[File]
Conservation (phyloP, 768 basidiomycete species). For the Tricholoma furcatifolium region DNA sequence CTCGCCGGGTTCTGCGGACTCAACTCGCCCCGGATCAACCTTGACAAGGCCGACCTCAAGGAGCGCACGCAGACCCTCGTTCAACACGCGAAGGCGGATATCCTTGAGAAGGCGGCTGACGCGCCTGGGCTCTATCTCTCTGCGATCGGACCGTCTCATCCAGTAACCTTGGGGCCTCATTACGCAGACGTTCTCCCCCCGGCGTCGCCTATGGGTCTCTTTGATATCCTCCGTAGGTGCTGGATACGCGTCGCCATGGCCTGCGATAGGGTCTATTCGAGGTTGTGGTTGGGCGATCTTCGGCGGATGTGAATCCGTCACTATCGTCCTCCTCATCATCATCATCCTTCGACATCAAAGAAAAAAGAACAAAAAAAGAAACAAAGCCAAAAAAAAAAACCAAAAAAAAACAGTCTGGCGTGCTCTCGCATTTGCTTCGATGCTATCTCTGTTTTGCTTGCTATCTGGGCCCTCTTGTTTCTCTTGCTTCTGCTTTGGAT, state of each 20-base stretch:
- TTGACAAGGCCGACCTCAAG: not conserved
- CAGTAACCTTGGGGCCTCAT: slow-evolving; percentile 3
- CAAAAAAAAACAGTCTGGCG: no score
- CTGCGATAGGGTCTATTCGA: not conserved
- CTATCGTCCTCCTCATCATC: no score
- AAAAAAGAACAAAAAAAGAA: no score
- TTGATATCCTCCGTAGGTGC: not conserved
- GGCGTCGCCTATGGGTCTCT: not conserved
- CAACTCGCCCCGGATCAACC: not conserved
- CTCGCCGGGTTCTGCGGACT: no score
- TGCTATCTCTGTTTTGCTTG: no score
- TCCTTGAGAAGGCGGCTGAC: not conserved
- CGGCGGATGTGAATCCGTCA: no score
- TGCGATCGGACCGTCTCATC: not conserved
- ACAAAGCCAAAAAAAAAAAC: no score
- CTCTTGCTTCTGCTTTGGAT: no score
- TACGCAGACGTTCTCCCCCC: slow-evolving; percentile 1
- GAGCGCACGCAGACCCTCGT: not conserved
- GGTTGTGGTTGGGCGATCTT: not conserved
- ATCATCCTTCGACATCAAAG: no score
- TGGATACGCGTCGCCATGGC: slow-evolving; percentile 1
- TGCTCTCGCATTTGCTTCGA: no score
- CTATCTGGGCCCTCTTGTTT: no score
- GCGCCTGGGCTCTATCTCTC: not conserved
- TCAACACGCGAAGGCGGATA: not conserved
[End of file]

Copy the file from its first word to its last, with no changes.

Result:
Conservation (phyloP, 768 basidiomycete species). For the Tricholoma furcatifolium region DNA sequence CTCGCCGGGTTCTGCGGACTCAACTCGCCCCGGATCAACCTTGACAAGGCCGACCTCAAGGAGCGCACGCAGACCCTCGTTCAACACGCGAAGGCGGATATCCTTGAGAAGGCGGCTGACGCGCCTGGGCTCTATCTCTCTGCGATCGGACCGTCTCATCCAGTAACCTTGGGGCCTCATTACGCAGACGTTCTCCCCCCGGCGTCGCCTATGGGTCTCTTTGATATCCTCCGTAGGTGCTGGATACGCGTCGCCATGGCCTGCGATAGGGTCTATTCGAGGTTGTGGTTGGGCGATCTTCGGCGGATGTGAATCCGTCACTATCGTCCTCCTCATCATCATCATCCTTCGACATCAAAGAAAAAAGAACAAAAAAAGAAACAAAGCCAAAAAAAAAAACCAAAAAAAAACAGTCTGGCGTGCTCTCGCATTTGCTTCGATGCTATCTCTGTTTTGCTTGCTATCTGGGCCCTCTTGTTTCTCTTGCTTCTGCTTTGGAT, state of each 20-base stretch:
- TTGACAAGGCCGACCTCAAG: not conserved
- CAGTAACCTTGGGGCCTCAT: slow-evolving; percentile 3
- CAAAAAAAAACAGTCTGGCG: no score
- CTGCGATAGGGTCTATTCGA: not conserved
- CTATCGTCCTCCTCATCATC: no score
- AAAAAAGAACAAAAAAAGAA: no score
- TTGATATCCTCCGTAGGTGC: not conserved
- GGCGTCGCCTATGGGTCTCT: not conserved
- CAACTCGCCCCGGATCAACC: not conserved
- CTCGCCGGGTTCTGCGGACT: no score
- TGCTATCTCTGTTTTGCTTG: no score
- TCCTTGAGAAGGCGGCTGAC: not conserved
- CGGCGGATGTGAATCCGTCA: no score
- TGCGATCGGACCGTCTCATC: not conserved
- ACAAAGCCAAAAAAAAAAAC: no score
- CTCTTGCTTCTGCTTTGGAT: no score
- TACGCAGACGTTCTCCCCCC: slow-evolving; percentile 1
- GAGCGCACGCAGACCCTCGT: not conserved
- GGTTGTGGTTGGGCGATCTT: not conserved
- ATCATCCTTCGACATCAAAG: no score
- TGGATACGCGTCGCCATGGC: slow-evolving; percentile 1
- TGCTCTCGCATTTGCTTCGA: no score
- CTATCTGGGCCCTCTTGTTT: no score
- GCGCCTGGGCTCTATCTCTC: not conserved
- TCAACACGCGAAGGCGGATA: not conserved